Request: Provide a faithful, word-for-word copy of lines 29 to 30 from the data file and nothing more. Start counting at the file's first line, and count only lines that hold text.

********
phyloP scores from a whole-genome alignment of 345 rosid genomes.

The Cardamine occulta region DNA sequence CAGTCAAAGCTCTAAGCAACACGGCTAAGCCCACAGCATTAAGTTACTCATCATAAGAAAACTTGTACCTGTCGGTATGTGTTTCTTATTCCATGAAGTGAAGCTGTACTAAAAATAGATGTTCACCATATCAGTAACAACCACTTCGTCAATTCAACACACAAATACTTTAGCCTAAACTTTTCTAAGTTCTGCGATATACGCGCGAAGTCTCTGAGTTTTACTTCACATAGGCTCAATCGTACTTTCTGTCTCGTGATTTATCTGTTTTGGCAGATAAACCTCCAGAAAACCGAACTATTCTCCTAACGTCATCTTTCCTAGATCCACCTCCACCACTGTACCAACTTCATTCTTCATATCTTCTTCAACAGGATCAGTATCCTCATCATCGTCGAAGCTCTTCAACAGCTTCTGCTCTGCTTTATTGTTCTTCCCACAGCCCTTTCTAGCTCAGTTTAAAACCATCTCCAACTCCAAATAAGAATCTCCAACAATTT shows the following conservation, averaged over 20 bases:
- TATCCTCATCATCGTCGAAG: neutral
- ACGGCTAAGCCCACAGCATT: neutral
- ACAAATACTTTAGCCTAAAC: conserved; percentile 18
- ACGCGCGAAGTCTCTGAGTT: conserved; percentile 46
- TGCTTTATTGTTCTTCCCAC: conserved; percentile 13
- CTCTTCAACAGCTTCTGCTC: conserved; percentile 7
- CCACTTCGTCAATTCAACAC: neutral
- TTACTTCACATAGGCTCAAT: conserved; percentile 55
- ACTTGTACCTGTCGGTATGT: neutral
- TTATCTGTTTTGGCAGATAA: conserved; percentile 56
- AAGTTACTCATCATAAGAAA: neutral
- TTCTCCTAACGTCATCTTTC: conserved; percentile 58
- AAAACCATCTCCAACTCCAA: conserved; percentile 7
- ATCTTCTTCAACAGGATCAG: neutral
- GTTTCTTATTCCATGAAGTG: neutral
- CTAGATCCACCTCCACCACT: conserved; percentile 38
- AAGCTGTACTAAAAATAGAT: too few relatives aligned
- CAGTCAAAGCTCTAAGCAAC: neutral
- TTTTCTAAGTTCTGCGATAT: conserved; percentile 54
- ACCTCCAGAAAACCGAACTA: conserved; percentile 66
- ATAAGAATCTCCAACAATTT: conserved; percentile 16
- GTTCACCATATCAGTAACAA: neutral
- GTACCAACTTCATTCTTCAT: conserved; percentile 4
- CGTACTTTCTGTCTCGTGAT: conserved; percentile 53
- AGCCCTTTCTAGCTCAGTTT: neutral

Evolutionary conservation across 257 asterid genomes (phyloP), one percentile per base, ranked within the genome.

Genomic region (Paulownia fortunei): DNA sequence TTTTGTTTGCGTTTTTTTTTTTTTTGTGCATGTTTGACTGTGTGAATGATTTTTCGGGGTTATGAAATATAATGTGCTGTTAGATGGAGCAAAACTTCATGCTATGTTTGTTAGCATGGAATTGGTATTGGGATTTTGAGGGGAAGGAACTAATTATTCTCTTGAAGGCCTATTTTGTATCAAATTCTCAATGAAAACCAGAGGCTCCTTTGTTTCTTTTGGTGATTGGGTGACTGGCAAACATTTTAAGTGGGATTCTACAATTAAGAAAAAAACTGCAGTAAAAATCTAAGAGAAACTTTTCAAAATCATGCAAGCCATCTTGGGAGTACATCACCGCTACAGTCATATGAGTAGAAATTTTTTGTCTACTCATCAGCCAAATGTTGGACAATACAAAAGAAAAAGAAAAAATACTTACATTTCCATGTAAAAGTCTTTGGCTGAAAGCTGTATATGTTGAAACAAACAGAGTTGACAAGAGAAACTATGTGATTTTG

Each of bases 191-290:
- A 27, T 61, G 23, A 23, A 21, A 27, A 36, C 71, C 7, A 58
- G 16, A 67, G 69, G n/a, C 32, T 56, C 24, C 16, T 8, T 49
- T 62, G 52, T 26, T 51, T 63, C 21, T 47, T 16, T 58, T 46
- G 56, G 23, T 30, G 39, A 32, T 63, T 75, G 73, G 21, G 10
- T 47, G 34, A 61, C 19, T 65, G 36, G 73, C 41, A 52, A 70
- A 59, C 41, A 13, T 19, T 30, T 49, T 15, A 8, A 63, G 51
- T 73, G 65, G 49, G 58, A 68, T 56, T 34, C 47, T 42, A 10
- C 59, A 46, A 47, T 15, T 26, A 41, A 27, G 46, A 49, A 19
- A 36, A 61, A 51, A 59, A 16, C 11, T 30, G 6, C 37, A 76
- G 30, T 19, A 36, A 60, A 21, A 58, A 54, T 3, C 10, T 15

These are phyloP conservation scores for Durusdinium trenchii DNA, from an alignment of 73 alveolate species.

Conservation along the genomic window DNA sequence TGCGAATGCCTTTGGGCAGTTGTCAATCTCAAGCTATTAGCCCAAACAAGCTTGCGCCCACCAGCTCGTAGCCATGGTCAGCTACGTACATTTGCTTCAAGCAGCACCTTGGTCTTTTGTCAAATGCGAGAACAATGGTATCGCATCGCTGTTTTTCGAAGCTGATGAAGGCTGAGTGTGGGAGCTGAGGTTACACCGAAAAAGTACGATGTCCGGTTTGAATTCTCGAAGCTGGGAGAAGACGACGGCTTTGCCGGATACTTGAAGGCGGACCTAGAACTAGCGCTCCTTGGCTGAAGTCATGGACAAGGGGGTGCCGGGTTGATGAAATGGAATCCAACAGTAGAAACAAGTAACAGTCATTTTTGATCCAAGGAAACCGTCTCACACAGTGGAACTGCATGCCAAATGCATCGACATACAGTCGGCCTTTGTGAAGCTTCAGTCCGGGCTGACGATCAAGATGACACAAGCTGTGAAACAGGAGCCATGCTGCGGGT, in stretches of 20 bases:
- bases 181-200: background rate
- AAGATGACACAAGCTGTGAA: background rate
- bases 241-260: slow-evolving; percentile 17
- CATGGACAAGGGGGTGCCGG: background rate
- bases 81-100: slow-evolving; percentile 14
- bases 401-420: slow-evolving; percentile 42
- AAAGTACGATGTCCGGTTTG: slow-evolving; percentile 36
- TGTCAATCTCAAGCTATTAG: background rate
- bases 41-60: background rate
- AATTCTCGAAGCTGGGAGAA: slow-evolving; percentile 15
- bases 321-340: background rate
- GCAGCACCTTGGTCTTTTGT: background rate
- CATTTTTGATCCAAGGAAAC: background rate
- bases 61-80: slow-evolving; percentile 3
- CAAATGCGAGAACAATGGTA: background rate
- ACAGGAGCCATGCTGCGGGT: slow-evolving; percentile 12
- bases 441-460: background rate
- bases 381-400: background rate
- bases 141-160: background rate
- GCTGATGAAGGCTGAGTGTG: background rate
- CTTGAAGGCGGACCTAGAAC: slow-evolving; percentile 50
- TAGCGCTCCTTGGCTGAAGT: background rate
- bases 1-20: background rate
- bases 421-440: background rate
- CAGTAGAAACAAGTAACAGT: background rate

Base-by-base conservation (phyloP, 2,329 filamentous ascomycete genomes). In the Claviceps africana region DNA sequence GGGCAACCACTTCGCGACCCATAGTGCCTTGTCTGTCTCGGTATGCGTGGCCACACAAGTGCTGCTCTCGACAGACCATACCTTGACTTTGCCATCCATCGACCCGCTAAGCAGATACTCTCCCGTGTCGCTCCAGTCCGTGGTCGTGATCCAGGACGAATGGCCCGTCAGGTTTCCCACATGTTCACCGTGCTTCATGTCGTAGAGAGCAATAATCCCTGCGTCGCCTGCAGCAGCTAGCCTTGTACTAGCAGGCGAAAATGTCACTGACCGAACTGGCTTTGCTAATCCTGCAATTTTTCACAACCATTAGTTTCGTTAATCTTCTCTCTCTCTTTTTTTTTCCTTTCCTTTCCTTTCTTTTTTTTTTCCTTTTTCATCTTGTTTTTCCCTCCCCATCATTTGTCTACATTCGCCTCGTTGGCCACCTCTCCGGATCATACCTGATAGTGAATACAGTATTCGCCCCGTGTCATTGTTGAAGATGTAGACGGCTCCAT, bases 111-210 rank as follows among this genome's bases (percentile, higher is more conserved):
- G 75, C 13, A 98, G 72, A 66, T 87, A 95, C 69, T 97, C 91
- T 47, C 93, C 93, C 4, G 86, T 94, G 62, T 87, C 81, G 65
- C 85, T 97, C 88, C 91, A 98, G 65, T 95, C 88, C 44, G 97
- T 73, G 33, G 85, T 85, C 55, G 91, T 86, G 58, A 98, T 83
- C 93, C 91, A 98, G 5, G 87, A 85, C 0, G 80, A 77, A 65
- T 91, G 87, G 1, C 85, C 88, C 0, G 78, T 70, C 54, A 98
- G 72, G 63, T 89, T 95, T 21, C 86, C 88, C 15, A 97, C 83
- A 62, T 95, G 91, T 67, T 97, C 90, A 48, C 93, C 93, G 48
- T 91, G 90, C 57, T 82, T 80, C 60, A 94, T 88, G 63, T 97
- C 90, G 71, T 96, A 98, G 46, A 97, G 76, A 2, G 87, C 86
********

Genomic region (Paulownia fortunei): DNA sequence TTTTGTTTGCGTTTTTTTTTTTTTTGTGCATGTTTGACTGTGTGAATGATTTTTCGGGGTTATGAAATATAATGTGCTGTTAGATGGAGCAAAACTTCATGCTATGTTTGTTAGCATGGAATTGGTATTGGGATTTTGAGGGGAAGGAACTAATTATTCTCTTGAAGGCCTATTTTGTATCAAATTCTCAATGAAAACCAGAGGCTCCTTTGTTTCTTTTGGTGATTGGGTGACTGGCAAACATTTTAAGTGGGATTCTACAATTAAGAAAAAAACTGCAGTAAAAATCTAAGAGAAACTTTTCAAAATCATGCAAGCCATCTTGGGAGTACATCACCGCTACAGTCATATGAGTAGAAATTTTTTGTCTACTCATCAGCCAAATGTTGGACAATACAAAAGAAAAAGAAAAAATACTTACATTTCCATGTAAAAGTCTTTGGCTGAAAGCTGTATATGTTGAAACAAACAGAGTTGACAAGAGAAACTATGTGATTTTG

Each of bases 191-290: